Friday, May 20, 2016

On Being a Maker, Part 1: Heritage

Earlier this year, Kate from the A Playful Day podcast asked the question, "What does making mean to YOU? " (Here's a link to the specific episode where she posed the question.  It's worth a listen.)

I've been rock-tumbling my answer ever since, and of course it's complicated.  I realized that being a maker means a lot of things to me.  I make because I grew up in a household of makers. I make because I value beauty, and I make because I feel called to do so.

So, here's the first in what will be a three part series on my making journey.

Making is Heritage.

I grew up in a family of makers.  Both of my parents were artists and creators - my mother sewed and painted, my father was a photographer, a farmer, and a horticulturist.   I grew up in a house with a well stocked pantry, full of delights such as my grandmother's famous bread and butter pickles.  We made things.  We made for practicality, for frugality, for joy, for art, and for beauty.  The best things were made for all of these reasons.

My sisters and I all learned the love of crafting and making at an early age.  Lucy was a seamstress, and loved to try her hands at any other craft that caught her fancy.  Abby sews and takes gorgeous photographs.  When she was in high school she took a pottery class and made incredible things.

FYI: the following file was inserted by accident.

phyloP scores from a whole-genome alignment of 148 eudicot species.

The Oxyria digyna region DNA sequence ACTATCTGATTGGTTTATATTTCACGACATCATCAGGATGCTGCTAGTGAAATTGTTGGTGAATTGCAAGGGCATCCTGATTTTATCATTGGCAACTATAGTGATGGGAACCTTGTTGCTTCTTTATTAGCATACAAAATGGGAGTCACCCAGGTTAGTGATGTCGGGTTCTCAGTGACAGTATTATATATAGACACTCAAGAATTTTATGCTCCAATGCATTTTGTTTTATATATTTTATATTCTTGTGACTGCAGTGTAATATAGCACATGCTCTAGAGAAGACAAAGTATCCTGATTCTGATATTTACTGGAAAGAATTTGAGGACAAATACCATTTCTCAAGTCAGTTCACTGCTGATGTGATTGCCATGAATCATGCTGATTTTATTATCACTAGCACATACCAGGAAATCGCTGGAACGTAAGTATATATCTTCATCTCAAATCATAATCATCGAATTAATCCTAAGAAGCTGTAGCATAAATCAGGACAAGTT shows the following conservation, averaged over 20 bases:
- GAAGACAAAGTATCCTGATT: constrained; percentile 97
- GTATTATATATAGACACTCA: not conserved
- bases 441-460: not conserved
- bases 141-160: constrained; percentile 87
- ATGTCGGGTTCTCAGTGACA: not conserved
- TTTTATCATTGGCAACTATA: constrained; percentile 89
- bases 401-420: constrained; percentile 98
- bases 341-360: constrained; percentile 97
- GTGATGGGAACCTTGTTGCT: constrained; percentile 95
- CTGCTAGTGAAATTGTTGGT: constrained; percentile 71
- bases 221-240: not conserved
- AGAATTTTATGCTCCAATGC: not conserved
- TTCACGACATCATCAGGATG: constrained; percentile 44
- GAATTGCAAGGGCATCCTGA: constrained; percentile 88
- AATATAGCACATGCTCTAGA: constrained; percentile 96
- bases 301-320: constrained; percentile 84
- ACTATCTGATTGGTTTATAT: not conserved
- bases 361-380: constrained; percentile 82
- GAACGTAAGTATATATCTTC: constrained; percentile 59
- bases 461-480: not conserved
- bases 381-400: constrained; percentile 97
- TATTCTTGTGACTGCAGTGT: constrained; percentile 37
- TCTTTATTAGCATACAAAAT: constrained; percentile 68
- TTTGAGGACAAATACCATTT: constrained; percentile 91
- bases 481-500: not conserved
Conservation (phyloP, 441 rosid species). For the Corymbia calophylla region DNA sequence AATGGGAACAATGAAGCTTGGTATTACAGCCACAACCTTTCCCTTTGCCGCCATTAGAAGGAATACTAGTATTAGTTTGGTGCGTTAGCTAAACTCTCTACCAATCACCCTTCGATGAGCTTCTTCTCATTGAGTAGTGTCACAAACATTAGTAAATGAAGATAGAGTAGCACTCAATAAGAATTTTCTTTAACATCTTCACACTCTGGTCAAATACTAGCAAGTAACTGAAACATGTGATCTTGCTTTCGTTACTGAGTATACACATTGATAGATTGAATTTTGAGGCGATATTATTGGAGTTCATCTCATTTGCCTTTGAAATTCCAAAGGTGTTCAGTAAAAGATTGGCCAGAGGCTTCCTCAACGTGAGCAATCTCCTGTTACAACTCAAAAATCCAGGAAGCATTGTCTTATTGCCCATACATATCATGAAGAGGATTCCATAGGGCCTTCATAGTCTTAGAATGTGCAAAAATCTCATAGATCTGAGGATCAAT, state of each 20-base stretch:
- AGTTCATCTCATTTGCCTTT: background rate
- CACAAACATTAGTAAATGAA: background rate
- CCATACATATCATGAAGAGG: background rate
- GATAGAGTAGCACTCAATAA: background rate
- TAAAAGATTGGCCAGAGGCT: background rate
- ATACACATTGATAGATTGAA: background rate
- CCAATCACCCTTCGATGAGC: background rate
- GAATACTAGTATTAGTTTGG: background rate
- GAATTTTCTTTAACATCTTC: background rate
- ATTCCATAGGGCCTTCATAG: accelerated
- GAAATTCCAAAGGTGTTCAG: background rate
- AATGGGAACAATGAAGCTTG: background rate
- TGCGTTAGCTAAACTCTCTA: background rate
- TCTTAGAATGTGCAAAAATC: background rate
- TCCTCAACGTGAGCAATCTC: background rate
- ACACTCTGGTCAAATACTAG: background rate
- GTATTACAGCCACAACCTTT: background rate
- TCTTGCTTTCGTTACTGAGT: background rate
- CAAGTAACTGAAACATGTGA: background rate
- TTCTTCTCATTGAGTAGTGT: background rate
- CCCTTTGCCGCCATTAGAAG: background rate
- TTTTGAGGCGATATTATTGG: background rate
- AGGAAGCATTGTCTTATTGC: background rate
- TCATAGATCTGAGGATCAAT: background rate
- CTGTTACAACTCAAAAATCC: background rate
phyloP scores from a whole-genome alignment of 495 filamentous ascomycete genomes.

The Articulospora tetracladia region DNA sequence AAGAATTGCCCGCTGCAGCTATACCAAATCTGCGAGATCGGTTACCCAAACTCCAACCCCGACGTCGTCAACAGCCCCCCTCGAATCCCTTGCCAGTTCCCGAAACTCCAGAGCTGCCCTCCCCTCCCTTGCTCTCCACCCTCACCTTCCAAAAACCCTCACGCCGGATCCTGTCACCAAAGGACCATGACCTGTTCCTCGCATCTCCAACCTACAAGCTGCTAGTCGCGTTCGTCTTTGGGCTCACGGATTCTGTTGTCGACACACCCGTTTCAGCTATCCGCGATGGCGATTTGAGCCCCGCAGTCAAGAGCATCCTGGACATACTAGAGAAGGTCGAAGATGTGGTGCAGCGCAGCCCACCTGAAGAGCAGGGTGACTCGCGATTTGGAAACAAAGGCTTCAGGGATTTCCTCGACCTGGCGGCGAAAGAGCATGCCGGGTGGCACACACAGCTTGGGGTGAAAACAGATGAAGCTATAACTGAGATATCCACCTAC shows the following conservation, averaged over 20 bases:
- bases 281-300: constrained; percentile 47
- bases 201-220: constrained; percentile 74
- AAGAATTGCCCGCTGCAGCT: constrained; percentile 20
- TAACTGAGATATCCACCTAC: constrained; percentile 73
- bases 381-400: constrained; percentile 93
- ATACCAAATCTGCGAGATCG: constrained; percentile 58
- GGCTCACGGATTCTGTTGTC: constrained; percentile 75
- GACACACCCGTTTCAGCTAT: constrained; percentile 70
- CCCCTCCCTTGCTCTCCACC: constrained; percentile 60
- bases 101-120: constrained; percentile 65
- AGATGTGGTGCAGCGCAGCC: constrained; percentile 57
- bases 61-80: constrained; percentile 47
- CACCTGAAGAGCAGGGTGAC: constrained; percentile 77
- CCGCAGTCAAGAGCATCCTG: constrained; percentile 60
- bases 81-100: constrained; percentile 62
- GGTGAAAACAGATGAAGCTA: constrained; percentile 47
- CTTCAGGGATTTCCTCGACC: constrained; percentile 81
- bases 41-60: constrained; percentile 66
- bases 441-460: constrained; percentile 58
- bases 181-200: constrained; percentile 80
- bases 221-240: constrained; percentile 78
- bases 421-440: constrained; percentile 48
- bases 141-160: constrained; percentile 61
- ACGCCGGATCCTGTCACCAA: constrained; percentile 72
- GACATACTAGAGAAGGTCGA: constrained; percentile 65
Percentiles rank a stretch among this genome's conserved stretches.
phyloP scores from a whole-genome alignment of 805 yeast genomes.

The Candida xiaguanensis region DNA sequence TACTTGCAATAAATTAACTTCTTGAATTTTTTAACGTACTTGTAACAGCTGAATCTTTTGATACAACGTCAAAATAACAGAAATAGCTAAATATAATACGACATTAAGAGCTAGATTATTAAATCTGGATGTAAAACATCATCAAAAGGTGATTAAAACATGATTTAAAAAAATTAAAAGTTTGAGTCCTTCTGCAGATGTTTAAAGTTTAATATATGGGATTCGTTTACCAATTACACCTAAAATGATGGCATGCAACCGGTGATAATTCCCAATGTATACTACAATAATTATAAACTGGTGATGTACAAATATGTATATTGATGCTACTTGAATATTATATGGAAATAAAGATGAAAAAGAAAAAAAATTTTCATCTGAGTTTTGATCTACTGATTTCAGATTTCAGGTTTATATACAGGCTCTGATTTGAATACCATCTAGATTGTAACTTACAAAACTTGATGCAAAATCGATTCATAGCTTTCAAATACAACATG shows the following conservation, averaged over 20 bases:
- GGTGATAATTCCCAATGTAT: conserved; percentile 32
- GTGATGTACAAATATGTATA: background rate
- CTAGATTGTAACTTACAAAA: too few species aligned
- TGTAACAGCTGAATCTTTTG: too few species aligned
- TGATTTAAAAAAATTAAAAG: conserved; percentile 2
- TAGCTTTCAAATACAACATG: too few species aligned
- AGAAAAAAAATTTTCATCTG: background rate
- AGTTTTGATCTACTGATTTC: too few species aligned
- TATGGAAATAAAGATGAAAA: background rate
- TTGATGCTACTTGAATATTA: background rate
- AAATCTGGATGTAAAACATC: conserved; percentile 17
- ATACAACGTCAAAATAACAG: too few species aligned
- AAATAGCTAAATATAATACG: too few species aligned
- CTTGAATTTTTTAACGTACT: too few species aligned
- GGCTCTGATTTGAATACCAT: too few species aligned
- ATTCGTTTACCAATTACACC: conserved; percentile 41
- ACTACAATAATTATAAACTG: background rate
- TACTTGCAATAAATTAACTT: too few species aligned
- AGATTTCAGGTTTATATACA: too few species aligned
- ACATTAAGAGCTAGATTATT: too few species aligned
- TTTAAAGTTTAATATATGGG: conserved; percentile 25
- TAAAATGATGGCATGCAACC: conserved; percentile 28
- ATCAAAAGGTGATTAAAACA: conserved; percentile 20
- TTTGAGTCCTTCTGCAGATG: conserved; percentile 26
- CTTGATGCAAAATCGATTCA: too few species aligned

We were pretty broke (we were very broke.  We owned a family farm in the seventies.  It was dire.) so we didn't have a lot of the toys and things that the "other kids" had.  When I was about six or seven, Abby and Lucy made this incredibly elaborate Barbie doll house out of cardboard boxes, wallpaper samples, and scrap lumber.  They sewed my dolls intricate and adorable outfits (this was during the period that Abby taught herself how to sew with Mom's Bernina.  That adventure was not without incident).   I ended up with the best, most incredible set up for my dolls,  Being the baby was not without its advantages.

We make, it's what we do.

My parents and grandparents are no longer living -- but when I look around my home, evidence of their making is everywhere.

My mother toll painted the bucket on the right sometime in the 1970s.  My father took both of the photographs in the frame to the left.  Neither are particularly special in and of themselves... except they absolutely are.  That's my mom and my grandma caught in everyday, domestic tasks.  Making a household.  Years and miles apart from each other, but in the exact same pose.

This is the rocking chair I sit in while I'm knitting and back-seat driving Carl's video games.  It was built by my paternal great-grandfather.

I am lucky enough to own several pieces of Abby's pottery.  She made these in the 11th grade, y'all. When she was sixteen.

Are you starting to see what I mean?  I didn't even have to go hunting for any of these things -- they are just a part of my daily life.  (Well, I did have to grab the pitcher and plate out of my china cabinet... but that hardly counts.)

I can look around my living room and count seven or eight things that were made by my family, and several more that were made by me.

Making is heritage - and it's a heritage that I am proud to have passed on to my children.   Rhiannon and Morgan are both knitters, and both artists.  Morgan is also a musician (which is a kind of making that I know naught of, but she gets that from her father.)   Rowan has started baking.  His pretzels are a thing of beauty and wonderment.

Morgan is not amused by my picture taking shenanigans.  She's just trying to cast on here, okay?

So, in summary:  I make because I was taught that's what you do.  I make to honor my family, and to teach my children about making.

At least, that's part of my answer.
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